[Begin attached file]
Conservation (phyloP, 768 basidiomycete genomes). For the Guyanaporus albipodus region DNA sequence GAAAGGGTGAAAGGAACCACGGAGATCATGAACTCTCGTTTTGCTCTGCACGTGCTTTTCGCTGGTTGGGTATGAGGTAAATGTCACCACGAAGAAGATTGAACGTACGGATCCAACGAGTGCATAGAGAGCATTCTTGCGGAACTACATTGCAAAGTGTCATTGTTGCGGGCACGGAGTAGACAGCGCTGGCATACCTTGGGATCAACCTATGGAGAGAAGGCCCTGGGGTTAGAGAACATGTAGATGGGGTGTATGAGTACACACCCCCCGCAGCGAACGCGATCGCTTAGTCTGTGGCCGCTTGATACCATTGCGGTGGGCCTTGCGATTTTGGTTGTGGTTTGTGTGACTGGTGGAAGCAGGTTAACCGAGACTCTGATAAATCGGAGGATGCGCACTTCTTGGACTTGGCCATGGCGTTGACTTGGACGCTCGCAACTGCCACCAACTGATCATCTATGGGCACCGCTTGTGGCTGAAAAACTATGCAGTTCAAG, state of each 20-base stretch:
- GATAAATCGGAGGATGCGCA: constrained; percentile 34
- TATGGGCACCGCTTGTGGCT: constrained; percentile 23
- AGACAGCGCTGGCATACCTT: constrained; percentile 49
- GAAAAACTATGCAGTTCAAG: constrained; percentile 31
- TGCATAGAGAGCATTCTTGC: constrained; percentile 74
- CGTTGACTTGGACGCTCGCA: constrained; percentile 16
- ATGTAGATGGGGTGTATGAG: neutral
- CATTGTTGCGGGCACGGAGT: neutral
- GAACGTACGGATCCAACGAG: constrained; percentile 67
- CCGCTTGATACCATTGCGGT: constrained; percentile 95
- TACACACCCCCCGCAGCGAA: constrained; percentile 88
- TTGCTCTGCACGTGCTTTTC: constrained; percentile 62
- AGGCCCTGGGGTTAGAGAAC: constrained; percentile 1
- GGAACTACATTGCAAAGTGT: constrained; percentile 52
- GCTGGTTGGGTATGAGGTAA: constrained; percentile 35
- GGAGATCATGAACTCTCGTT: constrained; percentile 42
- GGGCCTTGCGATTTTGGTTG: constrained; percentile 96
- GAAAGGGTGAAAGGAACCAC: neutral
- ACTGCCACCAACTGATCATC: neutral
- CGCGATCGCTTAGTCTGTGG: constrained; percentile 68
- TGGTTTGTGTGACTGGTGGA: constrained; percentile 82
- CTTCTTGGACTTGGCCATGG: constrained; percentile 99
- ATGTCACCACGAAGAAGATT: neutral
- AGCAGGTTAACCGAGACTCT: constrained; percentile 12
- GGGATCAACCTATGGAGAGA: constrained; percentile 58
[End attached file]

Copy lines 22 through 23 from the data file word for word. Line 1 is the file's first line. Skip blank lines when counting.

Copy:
- TGGTTTGTGTGACTGGTGGA: constrained; percentile 82
- CTTCTTGGACTTGGCCATGG: constrained; percentile 99